Articles

By: John and Dee Ingram

Q. I have decided to donate my body to science after my
death to save my family from the expense of a funeral.
How can I go about doing this?
A. The decision to donate ones body so that others may
benefit is a wonderful way to be remembered. There are
two ‘types’ of donation- ‘partial’ and ‘full’ donations. A
partial donation is the donation of organs and/or tissues
for the transplant benefit of another. You may decide to
donate one or all of your organs (bones, skin, heart, eyes,
lungs, liver, spleen, and/or kidney). These donations, once
removed shortly after death can then be used for a waiting
transplant recipient. The skin (taken from the thighs and
the back of the arms) is used for new born babies and/
or burn victims during the healing process. This type of
donation does not affect the viewing of the deceased and
leaves the option of a traditional funeral service open to
your family. A full body donation is the donation of ones
body to be used for scientific research and purpose. While
this option is as equally honorable as the first option there
maybe long term negative emotional effects from the view
of the deceased’s family. Many families may encounter
psychological, personal, and concerns that prevent this
alternative to burial or cremation from being widely accepted.
Please talk with your family about your decision
and even share this article with them so that they are fully
knowledgeable about your decision. In addition, a limited
demand for body donation by scientific and medical programs
and the requirements of the various medical institutions
that accept bodies for research and education may
make body donation an unworkable alternative for many.
Funeral Homes may represent this program publicly as a
cremation at ‘no charge’ to the family- only for the deceased
to be turned down for the program at the time of
death, leaving the family with only a ‘payable’ option of
cremation. Please be aware of the requirements before
the death occurs by calling the institution direct for their
donation requirements. Those who make arrangements
for the donation of their bodies should have alternative
plans for disposition in the events that the institution
declines to accept their donated body because of it’s
condition or because it does not meet the institution’s
needs at the time of death.
There are eleven medical or scientific institutions in Texas
(I have listed five below) that accept bodies for the
research and education purposes generally refer to body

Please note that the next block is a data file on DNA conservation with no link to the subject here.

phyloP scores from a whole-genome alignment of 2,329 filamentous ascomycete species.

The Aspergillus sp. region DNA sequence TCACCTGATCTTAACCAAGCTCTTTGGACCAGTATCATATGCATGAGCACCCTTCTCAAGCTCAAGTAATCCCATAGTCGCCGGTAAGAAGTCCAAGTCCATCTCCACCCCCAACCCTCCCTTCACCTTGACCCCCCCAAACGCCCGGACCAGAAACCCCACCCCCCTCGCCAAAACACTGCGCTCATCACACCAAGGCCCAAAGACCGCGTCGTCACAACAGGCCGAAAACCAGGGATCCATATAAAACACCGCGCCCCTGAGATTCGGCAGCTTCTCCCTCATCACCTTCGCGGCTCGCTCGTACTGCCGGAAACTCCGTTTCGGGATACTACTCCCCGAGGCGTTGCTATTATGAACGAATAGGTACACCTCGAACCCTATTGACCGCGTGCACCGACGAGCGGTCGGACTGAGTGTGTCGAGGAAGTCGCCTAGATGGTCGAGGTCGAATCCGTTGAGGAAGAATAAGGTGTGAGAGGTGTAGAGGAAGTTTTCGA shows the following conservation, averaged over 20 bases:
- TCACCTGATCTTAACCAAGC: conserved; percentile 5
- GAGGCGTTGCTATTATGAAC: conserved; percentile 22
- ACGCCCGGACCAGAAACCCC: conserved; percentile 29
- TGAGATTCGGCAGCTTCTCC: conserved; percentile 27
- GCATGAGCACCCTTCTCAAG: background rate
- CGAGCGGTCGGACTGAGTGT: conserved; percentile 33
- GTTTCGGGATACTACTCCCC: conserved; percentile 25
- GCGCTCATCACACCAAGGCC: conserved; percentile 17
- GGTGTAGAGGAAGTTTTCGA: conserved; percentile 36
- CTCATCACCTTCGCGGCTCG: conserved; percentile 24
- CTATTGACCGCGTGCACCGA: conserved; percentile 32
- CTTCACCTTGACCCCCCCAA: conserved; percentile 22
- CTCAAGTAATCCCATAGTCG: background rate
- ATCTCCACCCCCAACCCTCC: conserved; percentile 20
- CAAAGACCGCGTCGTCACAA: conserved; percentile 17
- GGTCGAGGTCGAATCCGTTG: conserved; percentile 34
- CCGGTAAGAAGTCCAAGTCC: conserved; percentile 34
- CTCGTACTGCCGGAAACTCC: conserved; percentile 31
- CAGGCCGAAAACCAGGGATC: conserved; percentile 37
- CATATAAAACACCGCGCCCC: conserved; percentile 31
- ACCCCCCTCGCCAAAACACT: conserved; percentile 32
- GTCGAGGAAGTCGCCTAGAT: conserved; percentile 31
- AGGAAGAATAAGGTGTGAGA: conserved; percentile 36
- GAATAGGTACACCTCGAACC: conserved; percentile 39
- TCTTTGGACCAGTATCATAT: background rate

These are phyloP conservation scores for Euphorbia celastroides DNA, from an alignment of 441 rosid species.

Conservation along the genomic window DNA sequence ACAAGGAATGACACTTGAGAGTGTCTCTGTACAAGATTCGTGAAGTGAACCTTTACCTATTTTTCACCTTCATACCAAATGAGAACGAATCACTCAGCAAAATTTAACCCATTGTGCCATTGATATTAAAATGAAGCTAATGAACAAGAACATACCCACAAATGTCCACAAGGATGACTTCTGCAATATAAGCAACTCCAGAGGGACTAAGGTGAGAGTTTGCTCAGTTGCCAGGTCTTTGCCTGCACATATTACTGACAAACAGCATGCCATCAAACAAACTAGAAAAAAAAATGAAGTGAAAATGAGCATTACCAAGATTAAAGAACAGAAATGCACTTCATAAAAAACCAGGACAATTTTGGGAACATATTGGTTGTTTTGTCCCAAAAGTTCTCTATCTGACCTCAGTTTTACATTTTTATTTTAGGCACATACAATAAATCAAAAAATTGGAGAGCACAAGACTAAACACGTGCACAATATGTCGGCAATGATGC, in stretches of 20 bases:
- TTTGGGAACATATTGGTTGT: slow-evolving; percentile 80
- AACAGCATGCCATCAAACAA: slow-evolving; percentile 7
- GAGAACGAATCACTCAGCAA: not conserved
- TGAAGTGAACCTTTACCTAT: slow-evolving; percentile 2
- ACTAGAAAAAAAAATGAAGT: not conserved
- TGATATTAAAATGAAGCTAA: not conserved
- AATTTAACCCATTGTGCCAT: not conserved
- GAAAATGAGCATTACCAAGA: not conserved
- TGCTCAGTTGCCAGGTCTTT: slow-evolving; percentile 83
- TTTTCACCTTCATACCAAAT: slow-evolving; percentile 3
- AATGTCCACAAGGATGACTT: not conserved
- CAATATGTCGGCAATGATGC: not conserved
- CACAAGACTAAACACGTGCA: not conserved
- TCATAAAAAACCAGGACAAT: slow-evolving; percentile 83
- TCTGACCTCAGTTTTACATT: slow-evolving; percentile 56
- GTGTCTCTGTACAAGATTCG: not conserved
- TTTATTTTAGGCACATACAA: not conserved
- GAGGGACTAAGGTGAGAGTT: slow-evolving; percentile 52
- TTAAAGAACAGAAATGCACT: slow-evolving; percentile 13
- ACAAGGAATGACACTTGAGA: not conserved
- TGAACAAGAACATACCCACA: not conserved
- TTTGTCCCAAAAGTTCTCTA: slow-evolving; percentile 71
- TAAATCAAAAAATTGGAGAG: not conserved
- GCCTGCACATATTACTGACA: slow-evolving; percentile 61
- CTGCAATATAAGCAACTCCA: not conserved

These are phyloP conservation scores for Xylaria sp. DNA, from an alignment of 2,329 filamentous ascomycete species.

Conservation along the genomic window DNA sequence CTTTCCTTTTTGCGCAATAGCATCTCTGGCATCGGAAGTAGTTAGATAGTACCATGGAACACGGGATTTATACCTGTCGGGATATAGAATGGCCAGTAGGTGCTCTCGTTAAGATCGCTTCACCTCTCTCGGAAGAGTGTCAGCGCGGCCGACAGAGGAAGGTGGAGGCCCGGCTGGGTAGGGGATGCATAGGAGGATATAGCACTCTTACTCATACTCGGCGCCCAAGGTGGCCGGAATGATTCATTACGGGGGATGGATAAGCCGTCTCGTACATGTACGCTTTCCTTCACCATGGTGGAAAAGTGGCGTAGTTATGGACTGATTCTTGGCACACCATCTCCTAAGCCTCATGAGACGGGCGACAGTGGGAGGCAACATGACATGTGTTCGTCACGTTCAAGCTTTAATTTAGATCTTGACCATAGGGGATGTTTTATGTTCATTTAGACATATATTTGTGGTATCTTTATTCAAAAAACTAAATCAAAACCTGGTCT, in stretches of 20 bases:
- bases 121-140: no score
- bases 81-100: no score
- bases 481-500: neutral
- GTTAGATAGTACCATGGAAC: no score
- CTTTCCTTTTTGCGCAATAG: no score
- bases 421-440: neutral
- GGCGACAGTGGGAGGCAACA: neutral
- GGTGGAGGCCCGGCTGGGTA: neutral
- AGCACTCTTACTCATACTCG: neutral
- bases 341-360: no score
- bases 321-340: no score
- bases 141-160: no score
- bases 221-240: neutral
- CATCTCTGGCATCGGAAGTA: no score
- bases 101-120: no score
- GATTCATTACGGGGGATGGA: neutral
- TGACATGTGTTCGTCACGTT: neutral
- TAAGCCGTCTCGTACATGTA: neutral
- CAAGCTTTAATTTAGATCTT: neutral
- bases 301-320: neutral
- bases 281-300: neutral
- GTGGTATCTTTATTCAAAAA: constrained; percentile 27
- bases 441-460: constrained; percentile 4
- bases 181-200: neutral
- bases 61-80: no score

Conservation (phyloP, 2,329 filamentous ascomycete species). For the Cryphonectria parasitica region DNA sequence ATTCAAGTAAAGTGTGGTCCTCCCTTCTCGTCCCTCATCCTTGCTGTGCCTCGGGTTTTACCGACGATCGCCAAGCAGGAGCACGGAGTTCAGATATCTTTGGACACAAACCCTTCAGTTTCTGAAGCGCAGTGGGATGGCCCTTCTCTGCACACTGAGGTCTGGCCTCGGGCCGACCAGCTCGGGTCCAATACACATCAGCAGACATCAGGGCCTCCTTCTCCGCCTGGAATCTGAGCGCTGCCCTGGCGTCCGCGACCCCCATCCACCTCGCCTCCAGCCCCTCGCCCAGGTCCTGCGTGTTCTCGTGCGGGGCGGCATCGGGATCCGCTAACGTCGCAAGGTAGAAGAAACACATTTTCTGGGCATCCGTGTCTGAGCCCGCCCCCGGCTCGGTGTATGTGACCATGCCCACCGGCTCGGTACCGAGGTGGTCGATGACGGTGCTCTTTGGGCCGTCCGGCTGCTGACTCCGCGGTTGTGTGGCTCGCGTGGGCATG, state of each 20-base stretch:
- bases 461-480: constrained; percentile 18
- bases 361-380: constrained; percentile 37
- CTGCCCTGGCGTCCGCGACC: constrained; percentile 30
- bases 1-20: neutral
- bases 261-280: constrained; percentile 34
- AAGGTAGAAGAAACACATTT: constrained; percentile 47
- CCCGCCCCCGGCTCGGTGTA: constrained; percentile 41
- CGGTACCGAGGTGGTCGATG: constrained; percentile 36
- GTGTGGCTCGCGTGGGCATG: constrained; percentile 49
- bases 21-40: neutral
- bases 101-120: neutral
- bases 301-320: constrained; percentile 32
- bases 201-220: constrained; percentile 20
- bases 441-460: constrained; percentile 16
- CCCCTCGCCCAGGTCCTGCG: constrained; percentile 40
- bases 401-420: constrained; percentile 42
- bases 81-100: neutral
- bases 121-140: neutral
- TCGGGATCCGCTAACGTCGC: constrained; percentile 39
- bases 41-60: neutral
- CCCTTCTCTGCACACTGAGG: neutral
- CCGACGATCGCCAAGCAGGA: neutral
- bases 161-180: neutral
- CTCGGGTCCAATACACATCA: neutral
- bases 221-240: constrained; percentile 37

donation as a “willed-body program.” Each institution
has its own requirements for the condition of the donated
body, the age of the deceased, and the distance from the
facility it will have to travel to pick up a donated body.
Some institutions, for example, will not accept bodies
that have endured severe trauma or surgery, have missing
organs or limbs, are excessively obese, have suffered a
spreading malignancy, or had an infectious disease at the
time of death. Some facilities will reject a body if death
has occurred by suicide, burns, or drowning. Usually, the
institution will pay all of the costs of special embalming
and transportation for a set distance from the facilities.
After the institution has completed its use of the body, the
remains are cremated and can be returned to a designated
family member if prior arrangements have been made,
or scattered at a memorial site maintained by the facility
or in international waters in the Gulf of Mexico. Because
each institution has its own criteria for the acceptance of a
body, those interested in such a disposition should contact
the facilities directly to learn their particular requirements.
Some facilities accept applications for body donations
only for a limited period each year; others have an open
enrollment policy. The following list provides names and
telephone numbers of five willed-body programs operating
in Texas.
The University of Texas-Medical Branch at Galveston,
Texas 409-772-1293
Texas Tech University Health Science Center- School of
Medicine Lubbock, Texas 806-743-2700
University of Texas Health and Science Center at San Antonio,
Texas 210-567-3900
University of North Texas Health and Science Center at
Fort Worth, Texas 817-735-2047
Texas A& M University Health Science Center – College
of Medicine at College Station, Texas 979-845-4913
(If you have a question that you would like answered in
this column, please write to Ask The Director c/o Goggans
Funeral Home P.O. Box 2218 Quinlan, Texas 75474).